Oku will then join the caravan and change shape. In fact each profession in As Far As The Eye corresponds to a shape. Loggers are red pandas (Kimy if you read me, kisses). When a pupil takes on a form, he can improve in the corresponding profession. There Oku is a newbie, so it will take some time for him to chop wood. The pupils can change their appearance as much as they want.
This peaceful routine of harvesting to reach the goal can be disrupted by cataclysms called "Hazards". In this campaign I suffered a minor hazard: lightning struck in several places damaging structures and especially setting fire to the forest where Oku was chopping wood. Resources are therefore engulfed in flames and we should not dwell on them. The pupil could be injured or even worse: it is not immortal.
It's time to go to the Eye since we've gathered everything we need. I open the card, and there I can choose what to take with me. To do this, simply place the resources on Lulu's back.
And there you have it, chapter 1 is finished, up to 2!
In it, I meet a tribe made up of two wards, Hanki and Shuut. They too have to travel to the Eye with their trailer and are going to need resources for that. The initiation into the game continues. This time I learn that the pupils cannot harvest in the same hexagon.
I will also be able to build my first building: the quarry. Caravans cannot pick up or store stone. You need a building for that. It is Shuut who gets down to the task. The pupil then has a construction menu where the career is listed. I note in passing that there are two types of careers: a permanent and a mobile. Mobile buildings can be dismantled, taken away and reassembled as we wish.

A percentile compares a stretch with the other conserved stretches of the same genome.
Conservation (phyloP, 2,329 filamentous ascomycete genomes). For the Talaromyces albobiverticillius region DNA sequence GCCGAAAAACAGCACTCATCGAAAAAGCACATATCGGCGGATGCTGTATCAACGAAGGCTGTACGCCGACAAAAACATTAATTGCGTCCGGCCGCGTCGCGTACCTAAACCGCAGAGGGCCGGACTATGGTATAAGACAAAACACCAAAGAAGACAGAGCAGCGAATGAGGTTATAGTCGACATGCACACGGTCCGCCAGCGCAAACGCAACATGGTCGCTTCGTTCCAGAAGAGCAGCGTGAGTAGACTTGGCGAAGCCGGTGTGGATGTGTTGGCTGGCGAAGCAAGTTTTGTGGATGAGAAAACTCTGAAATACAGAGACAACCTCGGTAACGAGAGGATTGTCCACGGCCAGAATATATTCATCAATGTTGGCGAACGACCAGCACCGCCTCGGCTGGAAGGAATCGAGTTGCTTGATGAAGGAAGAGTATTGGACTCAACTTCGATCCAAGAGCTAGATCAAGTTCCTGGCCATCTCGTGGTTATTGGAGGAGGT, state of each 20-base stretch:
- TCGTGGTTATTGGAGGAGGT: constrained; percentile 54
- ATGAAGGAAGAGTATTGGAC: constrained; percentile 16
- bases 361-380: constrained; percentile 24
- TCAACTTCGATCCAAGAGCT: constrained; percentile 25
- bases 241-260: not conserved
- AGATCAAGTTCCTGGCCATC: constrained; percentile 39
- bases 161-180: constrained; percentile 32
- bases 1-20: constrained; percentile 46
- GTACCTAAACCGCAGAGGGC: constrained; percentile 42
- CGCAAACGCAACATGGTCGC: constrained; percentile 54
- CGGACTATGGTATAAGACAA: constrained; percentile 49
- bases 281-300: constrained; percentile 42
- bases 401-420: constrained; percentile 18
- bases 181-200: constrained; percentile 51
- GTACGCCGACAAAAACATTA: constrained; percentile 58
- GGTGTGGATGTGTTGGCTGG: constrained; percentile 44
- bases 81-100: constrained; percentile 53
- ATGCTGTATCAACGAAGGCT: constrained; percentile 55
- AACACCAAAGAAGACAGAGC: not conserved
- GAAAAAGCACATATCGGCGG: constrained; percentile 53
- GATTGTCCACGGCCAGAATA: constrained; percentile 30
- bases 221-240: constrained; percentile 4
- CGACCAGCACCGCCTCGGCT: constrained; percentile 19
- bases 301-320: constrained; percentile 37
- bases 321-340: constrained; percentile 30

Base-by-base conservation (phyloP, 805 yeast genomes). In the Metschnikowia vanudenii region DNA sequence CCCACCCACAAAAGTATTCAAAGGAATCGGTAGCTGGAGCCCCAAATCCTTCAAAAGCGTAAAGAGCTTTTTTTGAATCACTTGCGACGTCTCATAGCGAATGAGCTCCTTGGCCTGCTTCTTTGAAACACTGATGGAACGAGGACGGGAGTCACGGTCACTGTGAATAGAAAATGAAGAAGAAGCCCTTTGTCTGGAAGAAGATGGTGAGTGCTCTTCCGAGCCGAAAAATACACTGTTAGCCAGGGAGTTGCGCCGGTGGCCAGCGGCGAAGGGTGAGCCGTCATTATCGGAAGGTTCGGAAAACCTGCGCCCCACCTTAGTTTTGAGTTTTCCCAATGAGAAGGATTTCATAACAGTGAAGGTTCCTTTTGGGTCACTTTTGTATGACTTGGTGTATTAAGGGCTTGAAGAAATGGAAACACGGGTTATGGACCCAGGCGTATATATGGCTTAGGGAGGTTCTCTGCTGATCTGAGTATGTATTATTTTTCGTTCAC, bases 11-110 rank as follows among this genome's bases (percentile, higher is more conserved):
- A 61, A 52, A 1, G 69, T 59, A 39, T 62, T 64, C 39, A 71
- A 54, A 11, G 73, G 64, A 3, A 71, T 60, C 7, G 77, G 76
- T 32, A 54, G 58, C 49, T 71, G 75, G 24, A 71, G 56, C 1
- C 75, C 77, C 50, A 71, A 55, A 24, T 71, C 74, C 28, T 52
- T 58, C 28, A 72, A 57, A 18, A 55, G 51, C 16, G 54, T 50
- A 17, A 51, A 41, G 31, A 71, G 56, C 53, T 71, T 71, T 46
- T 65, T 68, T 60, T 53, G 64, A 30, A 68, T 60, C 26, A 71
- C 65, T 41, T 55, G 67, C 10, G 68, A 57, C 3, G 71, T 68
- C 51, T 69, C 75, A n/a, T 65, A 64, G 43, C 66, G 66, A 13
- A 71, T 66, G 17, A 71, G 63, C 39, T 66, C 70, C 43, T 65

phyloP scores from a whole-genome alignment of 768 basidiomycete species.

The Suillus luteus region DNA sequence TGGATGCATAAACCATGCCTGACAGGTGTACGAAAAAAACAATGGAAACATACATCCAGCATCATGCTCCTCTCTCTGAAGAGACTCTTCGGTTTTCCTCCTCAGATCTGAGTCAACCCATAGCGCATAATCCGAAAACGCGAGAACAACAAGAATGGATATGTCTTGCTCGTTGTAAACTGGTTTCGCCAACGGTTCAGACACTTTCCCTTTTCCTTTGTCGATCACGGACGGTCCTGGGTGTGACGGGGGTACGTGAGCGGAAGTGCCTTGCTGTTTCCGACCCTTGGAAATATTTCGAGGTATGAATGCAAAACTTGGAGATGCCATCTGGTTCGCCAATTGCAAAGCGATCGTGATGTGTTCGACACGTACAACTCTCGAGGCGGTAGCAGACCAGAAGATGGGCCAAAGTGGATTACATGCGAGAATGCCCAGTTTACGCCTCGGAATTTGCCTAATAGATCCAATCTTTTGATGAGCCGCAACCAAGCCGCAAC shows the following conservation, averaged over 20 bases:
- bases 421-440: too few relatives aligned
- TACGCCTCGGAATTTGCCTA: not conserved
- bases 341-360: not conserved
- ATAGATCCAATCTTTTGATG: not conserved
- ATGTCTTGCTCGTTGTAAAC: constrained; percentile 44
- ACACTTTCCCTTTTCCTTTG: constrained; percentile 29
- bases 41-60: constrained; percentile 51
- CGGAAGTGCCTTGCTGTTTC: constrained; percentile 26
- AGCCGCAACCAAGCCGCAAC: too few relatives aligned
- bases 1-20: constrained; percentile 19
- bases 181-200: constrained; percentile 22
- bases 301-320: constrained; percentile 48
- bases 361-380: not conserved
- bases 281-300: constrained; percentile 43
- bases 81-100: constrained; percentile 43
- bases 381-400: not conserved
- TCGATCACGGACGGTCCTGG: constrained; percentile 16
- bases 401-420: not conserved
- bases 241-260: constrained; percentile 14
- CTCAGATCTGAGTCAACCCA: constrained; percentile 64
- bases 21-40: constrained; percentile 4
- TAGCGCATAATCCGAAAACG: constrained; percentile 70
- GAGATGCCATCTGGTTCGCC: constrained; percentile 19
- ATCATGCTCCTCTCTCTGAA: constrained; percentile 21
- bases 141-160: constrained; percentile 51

In addition to the career, the pupil can later build a market, in order to exchange resources with other tribes. Unlike the quarry, the market is an appendix, an extension of the caravan. We're going to need a workhorse for that. Good thing, there are big critters in my stage.
Work animals and therefore appendages must be placed on a hex adjacent to the caravan. It is essential to take care to place your caravan in the middle of the resources but also adjacent to plains to place beasts of burden.
I continue the campaign, continuing to discover the gameplay of AFATE. Chapter 3 and the following introduce us to the trades. The subject had already been briefly touched upon but, this time, we learn that each pupil can improve in all possible tasks, specialize. Remember that when you assign a pupil to a task (such as harvesting wood), it changes shape. Having a building dedicated to his work allows him to gain experience.
This experience is used to unlock bonuses or skills in the trades wheel. The center of the wheel is based on basic trades then skills / bonuses allow you to specialize by improving for example the speed with which a task is performed or improving performance. I will not detail all the trades so as not to spoil the pleasure of discovery!